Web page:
In a pivotal case, Kalema-Zikusoka examined an infant gorilla from Bwindi that had died of scabies, a contagious skin disease caused by an infestation of the human itch mite. Kalema-Zikusoka said the mites were traced to the surrounding human communities, where the inhabitants, many impoverished, tend to have inadequate hygiene and other poor health habits.

The fatal scabies case motivated Kalema-Zikusoka, along with her husband, Lawrence Zikusoka and a veterinary technician named Steven Rubanga, to establish a nonprofit organization, Conservation Through Public Health (CTPH). Its goal is to promote biodiversity conservation by enabling people, wildlife and livestock to coexist through the prevention and control of the spread of zoonotic diseases, among other interventions.

Working with CTPH and Kalema-Zikusoka, Davis hopes to spend time with park rangers, examining their daily routines as he learns about their jobs, health and lives. He imagines a ranger going home to a wife who has an infectious disease, then returning to work in the park, bearing the pathogen. He envisions telling such a story photographically, exploring how the spouse became infected, her recovery and how the husband can be prevented from carrying sickness to the gorillas.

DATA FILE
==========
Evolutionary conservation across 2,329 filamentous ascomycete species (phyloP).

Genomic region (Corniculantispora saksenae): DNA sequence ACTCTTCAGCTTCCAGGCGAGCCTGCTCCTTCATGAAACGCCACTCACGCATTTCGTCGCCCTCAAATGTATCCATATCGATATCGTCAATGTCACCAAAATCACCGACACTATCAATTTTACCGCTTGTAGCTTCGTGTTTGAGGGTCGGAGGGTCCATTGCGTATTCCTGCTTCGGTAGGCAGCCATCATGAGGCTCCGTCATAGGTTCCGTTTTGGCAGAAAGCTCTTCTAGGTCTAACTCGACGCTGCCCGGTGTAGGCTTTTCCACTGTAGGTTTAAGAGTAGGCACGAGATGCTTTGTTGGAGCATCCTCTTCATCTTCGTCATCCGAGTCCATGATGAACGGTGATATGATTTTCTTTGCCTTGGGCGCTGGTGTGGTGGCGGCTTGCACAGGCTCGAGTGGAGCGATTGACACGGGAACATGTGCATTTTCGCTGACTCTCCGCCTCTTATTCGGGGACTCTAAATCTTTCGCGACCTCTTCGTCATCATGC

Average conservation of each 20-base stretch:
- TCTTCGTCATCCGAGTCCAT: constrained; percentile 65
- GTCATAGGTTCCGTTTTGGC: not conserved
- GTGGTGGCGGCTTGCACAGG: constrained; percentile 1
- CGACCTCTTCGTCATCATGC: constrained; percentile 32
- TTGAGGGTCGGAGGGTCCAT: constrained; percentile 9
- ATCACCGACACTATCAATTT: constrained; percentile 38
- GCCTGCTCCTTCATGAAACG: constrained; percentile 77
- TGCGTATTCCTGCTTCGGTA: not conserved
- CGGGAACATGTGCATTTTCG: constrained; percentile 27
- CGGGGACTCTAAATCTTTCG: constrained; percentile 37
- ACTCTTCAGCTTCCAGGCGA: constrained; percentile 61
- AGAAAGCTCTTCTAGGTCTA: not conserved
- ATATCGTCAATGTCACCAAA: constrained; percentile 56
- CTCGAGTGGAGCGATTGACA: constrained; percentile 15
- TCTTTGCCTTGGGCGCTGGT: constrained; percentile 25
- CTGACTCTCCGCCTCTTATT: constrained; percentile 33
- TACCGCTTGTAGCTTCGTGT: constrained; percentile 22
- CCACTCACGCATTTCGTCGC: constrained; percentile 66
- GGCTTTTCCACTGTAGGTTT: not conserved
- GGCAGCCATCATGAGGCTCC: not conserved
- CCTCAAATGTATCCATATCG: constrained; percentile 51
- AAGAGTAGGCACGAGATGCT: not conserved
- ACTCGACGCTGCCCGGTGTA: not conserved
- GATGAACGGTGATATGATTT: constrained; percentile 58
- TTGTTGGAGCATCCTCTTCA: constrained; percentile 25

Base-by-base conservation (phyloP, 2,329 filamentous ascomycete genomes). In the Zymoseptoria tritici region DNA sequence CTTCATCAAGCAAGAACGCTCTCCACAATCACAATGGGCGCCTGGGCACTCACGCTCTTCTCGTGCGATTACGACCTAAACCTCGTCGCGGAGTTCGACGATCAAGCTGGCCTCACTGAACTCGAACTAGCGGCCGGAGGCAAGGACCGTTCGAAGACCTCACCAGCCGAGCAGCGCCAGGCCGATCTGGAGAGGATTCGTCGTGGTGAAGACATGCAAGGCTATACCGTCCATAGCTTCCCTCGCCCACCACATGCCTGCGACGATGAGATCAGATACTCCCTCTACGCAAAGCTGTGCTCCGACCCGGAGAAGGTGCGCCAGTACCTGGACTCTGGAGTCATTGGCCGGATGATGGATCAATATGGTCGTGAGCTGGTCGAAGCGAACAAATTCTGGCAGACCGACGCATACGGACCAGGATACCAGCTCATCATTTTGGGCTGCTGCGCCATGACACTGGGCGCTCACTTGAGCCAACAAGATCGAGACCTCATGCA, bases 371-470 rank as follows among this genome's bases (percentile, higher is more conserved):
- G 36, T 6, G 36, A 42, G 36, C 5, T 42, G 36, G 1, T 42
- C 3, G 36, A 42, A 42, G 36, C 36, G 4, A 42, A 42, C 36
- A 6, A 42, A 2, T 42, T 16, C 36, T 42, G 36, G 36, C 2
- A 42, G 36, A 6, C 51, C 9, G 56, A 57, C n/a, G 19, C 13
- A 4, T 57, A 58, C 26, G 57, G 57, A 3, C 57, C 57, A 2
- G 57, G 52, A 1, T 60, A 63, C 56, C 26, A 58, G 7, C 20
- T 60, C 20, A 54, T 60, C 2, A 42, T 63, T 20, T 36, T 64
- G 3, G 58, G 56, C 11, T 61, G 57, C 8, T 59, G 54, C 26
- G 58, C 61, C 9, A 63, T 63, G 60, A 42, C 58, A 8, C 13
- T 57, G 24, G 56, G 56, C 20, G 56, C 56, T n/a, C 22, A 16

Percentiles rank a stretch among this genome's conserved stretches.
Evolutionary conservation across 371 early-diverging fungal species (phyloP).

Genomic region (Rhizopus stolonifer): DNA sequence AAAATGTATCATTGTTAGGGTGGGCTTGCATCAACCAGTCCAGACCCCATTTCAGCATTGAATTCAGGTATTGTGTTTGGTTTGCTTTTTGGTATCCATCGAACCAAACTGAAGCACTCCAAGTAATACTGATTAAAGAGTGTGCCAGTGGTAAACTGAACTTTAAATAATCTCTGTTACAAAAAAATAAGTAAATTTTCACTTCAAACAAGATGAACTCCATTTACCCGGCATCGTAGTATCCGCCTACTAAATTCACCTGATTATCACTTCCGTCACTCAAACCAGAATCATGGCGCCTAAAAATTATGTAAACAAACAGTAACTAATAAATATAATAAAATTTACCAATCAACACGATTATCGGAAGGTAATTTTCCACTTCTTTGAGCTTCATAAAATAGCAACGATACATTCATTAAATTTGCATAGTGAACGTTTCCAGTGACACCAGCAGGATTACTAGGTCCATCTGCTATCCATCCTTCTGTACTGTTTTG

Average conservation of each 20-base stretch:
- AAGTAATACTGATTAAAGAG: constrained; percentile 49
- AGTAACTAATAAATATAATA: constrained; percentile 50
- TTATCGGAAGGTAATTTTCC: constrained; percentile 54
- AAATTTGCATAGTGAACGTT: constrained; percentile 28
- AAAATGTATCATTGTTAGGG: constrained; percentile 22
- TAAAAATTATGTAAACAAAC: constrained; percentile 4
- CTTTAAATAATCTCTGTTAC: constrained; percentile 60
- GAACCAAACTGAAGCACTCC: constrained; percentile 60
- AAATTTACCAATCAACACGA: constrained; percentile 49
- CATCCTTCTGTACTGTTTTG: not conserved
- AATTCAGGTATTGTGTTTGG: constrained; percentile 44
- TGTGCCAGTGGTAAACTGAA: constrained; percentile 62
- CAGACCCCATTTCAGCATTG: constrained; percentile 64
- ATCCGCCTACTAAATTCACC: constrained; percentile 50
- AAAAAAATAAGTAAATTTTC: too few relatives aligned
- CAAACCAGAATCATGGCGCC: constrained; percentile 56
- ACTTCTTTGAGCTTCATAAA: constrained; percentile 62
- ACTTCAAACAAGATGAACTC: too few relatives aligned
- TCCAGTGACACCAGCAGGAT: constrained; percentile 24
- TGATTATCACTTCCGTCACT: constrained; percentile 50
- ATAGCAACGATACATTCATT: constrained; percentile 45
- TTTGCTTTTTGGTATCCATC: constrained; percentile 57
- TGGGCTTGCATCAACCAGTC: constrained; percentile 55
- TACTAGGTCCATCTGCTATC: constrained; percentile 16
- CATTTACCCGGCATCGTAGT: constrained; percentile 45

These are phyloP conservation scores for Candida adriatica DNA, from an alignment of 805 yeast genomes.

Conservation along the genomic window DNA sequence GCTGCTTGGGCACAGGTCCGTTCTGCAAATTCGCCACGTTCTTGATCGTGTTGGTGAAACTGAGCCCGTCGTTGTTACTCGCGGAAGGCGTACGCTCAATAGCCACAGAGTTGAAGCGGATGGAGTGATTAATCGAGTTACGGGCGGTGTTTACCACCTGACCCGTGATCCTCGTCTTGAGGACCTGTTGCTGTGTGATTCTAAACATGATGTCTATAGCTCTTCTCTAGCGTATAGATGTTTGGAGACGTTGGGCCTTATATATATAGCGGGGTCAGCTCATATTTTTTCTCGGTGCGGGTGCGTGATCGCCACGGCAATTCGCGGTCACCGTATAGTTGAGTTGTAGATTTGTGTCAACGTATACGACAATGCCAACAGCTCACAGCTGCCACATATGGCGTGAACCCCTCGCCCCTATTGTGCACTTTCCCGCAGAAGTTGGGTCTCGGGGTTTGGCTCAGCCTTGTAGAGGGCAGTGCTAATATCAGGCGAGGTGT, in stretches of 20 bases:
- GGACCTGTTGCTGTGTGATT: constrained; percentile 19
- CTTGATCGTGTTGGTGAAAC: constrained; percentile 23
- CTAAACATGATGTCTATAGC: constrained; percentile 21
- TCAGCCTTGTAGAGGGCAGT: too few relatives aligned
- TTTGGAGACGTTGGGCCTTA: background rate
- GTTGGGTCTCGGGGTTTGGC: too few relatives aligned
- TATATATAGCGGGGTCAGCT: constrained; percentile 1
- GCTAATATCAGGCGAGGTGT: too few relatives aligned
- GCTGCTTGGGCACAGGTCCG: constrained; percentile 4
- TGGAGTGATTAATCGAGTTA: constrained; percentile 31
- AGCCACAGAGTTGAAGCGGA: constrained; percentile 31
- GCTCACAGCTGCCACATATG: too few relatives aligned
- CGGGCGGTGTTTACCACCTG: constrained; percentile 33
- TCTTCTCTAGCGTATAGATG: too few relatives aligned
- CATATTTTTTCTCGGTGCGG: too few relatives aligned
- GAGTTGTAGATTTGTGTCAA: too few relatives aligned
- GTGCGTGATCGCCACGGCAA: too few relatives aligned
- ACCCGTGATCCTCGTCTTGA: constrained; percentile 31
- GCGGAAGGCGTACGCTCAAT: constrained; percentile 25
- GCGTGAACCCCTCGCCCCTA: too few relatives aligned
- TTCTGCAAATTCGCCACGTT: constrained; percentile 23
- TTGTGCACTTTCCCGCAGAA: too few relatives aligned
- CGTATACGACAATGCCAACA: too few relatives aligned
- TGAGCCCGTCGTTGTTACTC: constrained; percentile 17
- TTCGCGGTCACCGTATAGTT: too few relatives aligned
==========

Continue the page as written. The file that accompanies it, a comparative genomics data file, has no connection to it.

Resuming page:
Considering other scenarios, Davis said: “Sometimes people will let their livestock roam into the park, and that brings parasites like cryptosporidium and giardia with them.  (Or) a person with cryptosporidium … may defecate (in the park), and a gorilla comes in contact with the feces. …

“If you start getting tuberculosis or another disease, and that starts killing gorillas, now you’ve got fewer (tourist) dollars coming into Uganda and local Bwindi villages.”

The gorillas are a lucrative tourist draw. The shy primates were popularized in the 1983 book “Gorillas in the Mist” by Dian Fossey, a zoologist portrayed by the actress Sigourney Weaver in a movie by the same title. No mountain gorillas (Gorilla beringei beringei) live in zoos; they can be seen only in the wild in Africa. Observing them in Bwindi requires a permit that costs $350 or $600, depending on the time of year.

According to Kalema-Zikusoka, 11 of 30 gorilla groups in Bwindi deliberately are habituated to humans: one group for research, and the remaining 10 for tourism. The process of habituation takes two years, Kalema-Zikusoka said.